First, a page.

Ballantine Books (Random House Reader's Circle), 2010. ISBN 978-0-345-51217-8.
Reviewed by Susan Ideus
Posted on 07/15/2010
The Pull of the Moon is a coming-of-age novel for a fifty-year old woman, Nan.
The main character in the story (actually the only active character) is Nan. She narrates her story using two points of view—her entries in a new journal and her letters to her husband Martin. As a writer and a journal keeper myself, I found this not only an interesting way to approach the narration; I also wanted to see if it worked. It did.
Here's the premise: Nan ran away from home.
"Beside me I have a turquoise journal, tooled leather, held closed by a thin black strap wrapped around a silver button. I bought it the day before I left. Normally, that kind of thing would not appeal to me. But it seemed I had to have it. I opened it, looked at the unlined pages, closed it back up and bought it. It was far too expensive, forty dollars, but it seemed to me to be capable of giving me something I'd pay more for. I thought, I'm going to buy this journal and then I'm going to run away. And that's what I did."
This was the heart of her first letter to Martin; she wrote to him every night of her journey. She had the idea he might "hear" her better if he had to concentrate on reading her words, so she didn't phone him at all. It wasn't that he ignored her exactly, but he perhaps, after so many years, had a way of tuning her out.
She had never before kept a journal, but found it suited her as well as her letters to Martin—oh, not that she wrote the same things in the journal and the letters. Oh, never that! To her journal, she writes: "I bought this black pen for you. I feel shy saying this, as though we are friends too new to exchange anything without it being important." She wrote feelings, memories, stories, epiphanies, and recorded conversations. She later remarked to her journal "you're the place I can just let things spill out."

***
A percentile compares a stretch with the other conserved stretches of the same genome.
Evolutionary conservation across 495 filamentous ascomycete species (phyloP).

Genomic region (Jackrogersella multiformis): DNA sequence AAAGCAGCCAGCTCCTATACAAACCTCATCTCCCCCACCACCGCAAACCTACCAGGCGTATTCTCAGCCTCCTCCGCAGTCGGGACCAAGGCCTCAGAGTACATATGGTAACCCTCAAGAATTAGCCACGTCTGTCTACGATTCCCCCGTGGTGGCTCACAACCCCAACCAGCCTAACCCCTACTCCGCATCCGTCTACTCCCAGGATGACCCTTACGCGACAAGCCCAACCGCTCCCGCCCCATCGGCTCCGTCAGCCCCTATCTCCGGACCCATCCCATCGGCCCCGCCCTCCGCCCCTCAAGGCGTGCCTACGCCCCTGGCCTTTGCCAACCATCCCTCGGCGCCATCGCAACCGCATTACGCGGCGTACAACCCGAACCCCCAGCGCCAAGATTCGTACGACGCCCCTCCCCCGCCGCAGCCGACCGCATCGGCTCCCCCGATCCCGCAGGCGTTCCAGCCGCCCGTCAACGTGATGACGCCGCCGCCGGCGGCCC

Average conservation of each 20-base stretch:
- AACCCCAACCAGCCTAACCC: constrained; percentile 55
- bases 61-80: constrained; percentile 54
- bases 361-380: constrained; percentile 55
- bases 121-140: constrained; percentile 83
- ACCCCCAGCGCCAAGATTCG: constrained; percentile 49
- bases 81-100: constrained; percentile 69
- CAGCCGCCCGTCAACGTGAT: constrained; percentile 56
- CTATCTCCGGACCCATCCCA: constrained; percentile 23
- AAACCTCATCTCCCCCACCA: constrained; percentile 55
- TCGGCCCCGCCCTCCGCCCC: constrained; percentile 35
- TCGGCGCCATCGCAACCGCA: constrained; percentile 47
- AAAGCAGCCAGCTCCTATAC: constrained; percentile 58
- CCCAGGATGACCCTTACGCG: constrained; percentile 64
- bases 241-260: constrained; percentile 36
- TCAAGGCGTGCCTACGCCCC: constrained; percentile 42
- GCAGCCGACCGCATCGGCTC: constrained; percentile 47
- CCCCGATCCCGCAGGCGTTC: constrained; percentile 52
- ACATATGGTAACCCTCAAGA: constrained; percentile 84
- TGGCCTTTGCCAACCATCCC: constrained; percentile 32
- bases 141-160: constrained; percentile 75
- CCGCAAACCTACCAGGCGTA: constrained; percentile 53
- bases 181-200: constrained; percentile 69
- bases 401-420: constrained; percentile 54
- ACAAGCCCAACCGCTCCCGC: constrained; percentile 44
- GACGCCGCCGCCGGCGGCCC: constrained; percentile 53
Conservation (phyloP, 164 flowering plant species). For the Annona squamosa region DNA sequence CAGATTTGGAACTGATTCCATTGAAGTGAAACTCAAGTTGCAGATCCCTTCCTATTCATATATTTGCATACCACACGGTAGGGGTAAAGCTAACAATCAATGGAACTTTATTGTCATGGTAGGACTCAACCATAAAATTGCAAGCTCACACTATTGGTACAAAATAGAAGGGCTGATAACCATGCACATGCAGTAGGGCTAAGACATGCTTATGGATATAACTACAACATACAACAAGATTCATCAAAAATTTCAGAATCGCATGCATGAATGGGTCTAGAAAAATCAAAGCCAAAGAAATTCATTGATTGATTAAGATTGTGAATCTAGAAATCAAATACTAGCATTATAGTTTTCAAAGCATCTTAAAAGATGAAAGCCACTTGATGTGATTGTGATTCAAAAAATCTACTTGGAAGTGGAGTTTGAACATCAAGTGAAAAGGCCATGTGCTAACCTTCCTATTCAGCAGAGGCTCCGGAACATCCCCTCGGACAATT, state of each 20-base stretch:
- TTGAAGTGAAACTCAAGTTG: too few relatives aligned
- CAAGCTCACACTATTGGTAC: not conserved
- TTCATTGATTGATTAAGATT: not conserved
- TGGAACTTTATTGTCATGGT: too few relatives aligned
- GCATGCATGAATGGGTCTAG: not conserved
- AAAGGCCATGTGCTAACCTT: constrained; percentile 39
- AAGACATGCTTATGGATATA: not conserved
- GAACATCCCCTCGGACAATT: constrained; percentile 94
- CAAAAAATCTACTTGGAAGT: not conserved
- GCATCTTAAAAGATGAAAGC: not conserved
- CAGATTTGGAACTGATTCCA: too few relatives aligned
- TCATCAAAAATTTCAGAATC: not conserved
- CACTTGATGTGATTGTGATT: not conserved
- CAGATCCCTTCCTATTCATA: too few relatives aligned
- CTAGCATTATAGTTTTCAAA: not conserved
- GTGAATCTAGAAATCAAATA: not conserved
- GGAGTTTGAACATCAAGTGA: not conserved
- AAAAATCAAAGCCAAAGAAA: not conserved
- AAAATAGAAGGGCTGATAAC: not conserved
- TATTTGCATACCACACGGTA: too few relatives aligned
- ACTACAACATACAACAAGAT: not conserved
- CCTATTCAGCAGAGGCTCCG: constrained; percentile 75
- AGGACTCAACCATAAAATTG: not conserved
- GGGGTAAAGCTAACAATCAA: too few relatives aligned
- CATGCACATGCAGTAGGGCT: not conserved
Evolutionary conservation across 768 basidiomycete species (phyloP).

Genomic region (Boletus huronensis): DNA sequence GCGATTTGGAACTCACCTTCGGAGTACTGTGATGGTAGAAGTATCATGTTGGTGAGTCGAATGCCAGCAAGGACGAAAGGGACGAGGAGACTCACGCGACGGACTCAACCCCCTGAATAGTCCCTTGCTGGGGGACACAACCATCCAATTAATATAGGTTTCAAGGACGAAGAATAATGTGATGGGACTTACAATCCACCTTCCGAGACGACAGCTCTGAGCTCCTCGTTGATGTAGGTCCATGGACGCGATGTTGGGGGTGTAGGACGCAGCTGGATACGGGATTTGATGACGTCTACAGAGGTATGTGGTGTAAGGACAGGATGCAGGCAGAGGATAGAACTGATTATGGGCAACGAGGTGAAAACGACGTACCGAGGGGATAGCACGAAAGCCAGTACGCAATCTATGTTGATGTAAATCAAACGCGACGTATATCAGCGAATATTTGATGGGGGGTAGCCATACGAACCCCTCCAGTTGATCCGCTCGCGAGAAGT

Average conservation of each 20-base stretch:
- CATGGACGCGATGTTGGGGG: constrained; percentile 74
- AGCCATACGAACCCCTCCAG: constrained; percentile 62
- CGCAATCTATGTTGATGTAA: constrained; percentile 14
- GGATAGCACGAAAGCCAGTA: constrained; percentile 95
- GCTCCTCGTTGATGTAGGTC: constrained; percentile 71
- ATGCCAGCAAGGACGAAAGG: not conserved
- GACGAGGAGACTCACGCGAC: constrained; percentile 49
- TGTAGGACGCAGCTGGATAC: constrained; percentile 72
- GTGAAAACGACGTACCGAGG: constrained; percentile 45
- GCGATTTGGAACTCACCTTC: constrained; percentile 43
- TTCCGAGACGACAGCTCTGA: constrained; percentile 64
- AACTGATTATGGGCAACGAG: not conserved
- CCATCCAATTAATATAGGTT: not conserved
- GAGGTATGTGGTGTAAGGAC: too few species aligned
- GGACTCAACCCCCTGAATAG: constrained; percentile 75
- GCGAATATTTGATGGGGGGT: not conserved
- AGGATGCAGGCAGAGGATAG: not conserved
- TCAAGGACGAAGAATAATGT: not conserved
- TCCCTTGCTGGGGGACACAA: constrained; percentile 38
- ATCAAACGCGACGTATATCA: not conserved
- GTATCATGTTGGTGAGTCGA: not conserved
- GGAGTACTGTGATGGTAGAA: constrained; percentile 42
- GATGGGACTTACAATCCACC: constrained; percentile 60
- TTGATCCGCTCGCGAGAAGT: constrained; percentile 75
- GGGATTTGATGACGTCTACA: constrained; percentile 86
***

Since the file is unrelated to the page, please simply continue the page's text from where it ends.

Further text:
She had no agenda, no map for her trip. To say she was out to find herself seems trite, but in truth, she was doing just that. She was disenchanted with her life, scared of growing old and of losing even more of herself, and tired of doing things for no reason other than "We flowered in the sixties, but the spirit of the fifties was deep in us." The former hippies were living a life of worn tradition and boredom, as had their parents before them.
Nan talked to women she encountered along her journey and found that they felt much the same way—that they were missing some important element in their lives, but mostly they were too tired or too bogged down in circumstances to do anything about it. From each woman, she learned more about herself, and her letters and journal entries reflect her growth of self-confidence and self-knowledge. She began to sense what it was that she needed from herself and her marriage; and she conveys this to Martin by way of her letters. Nan is portrayed as emotional but not weak and needy, although at times, she saw herself that way; her strength was manifest in her decision to search for her own truth. She never laid the blame for her quandary at Martin's door, and she made sure he knew that. This was her rite of discovery.
This is an honest look at a woman "of a certain age," obviously written by someone who has deep understanding and experience. Berg will have the reader laughing and crying over the same event, so keen is her empathy. It's plain she's been there or somewhere close—from the first chin hair to the anger that the hair stylist just doesn't get it. Nan's soliloquy is sure to touch the heart and sensibilities of any woman who has reached the age of fifty.
A former registered nurse, Elizabeth Berg lives in Chicago with her "excellent dog, Homer," and her cat Gracie. Her writing career began when she won a Parents' magazine essay contest, and she wrote for magazines for 10 years before her 1993 novel debut, Durable Goods. Since then, she has written many more novels and several nonfiction works, has been on bestsellers' lists numerous times, and has had her books translated into twenty-six languages. Find out more on her website.
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